Monday, May 27, 2013

90. Virtually no one cares about what you are doing.

In graduate school, you often feel alone because you often are alone, but also because no one cares about what you're doing. You spend vast amounts of time and effort writing things that no one wants to read (see Reason 89), and no one wants to hear you talk about them either. Your mother isn't interested in your research. Your friends aren't interested. Your fellow graduate students, consumed by their own work, are most definitely not interested. Even your adviser may not be interested in what you're doing (see Reason 45). The people with a seemingly insatiable interest in your progress through graduate school—the people who ask you all those awkward questions—do not care about the projects that devour your thought and energy.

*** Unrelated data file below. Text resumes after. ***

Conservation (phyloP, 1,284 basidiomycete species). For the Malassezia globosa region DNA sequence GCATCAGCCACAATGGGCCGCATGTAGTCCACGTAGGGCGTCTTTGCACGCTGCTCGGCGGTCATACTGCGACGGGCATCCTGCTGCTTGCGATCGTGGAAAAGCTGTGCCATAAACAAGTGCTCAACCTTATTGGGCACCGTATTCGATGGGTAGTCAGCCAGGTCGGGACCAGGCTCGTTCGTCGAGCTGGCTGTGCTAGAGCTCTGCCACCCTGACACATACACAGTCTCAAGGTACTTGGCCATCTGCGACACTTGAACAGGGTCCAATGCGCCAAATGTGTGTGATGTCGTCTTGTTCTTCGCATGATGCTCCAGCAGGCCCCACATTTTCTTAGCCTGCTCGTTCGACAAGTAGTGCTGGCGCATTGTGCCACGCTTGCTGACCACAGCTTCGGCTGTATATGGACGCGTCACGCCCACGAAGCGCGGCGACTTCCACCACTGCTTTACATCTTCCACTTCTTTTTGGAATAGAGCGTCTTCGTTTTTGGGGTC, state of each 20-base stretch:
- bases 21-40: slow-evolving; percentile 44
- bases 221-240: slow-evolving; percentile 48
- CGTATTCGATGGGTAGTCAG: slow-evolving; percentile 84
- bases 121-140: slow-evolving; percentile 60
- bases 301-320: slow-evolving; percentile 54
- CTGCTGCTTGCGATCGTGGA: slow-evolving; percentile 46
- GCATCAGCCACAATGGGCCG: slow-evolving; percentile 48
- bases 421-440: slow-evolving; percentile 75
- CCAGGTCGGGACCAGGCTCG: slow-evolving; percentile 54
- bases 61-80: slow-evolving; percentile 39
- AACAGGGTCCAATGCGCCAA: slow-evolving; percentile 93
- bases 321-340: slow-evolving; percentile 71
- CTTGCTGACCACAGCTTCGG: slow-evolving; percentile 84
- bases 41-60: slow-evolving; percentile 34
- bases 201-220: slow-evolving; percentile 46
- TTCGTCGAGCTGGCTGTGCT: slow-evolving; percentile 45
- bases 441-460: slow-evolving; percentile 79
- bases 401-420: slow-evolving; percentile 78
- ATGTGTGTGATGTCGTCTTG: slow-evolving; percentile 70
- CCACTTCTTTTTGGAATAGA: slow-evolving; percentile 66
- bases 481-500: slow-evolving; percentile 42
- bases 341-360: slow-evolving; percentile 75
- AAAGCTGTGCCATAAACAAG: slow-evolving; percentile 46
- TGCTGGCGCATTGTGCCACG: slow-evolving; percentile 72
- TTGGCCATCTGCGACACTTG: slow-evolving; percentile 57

Not surprisingly, graduate students commonly suffer from intense loneliness and isolation, a reality made painfully clear by the search-engine queries that direct readers to 100 Reasons. The ritualized atmosphere of an academic conference (see Reason 74) is one of the few environments in which people pretend, for a few minutes at least, to be mildly interested in each other's research. In the event that people are interested in your work, their interest is likely hostile; that is, your work is similar to theirs, so they view you as a competitor (see Reason 2). Apart from conferences, you can go through life as a graduate student without ever meeting anyone who shows a genuine interest in what you're doing, which, over time, can make you begin to question your own interest in the rhetoric of masculinity in medieval French poetry, in the idiosyncrasies of Portuguese urban planning, or in the application of game theory to the economic behavior of soybean farmers. This helps explain why so many people find dissertations so excruciatingly hard to finish (see Reason 60) and why graduate-school attrition rates are so high (see Reason 46). It's not easy to care about your work when no one else does.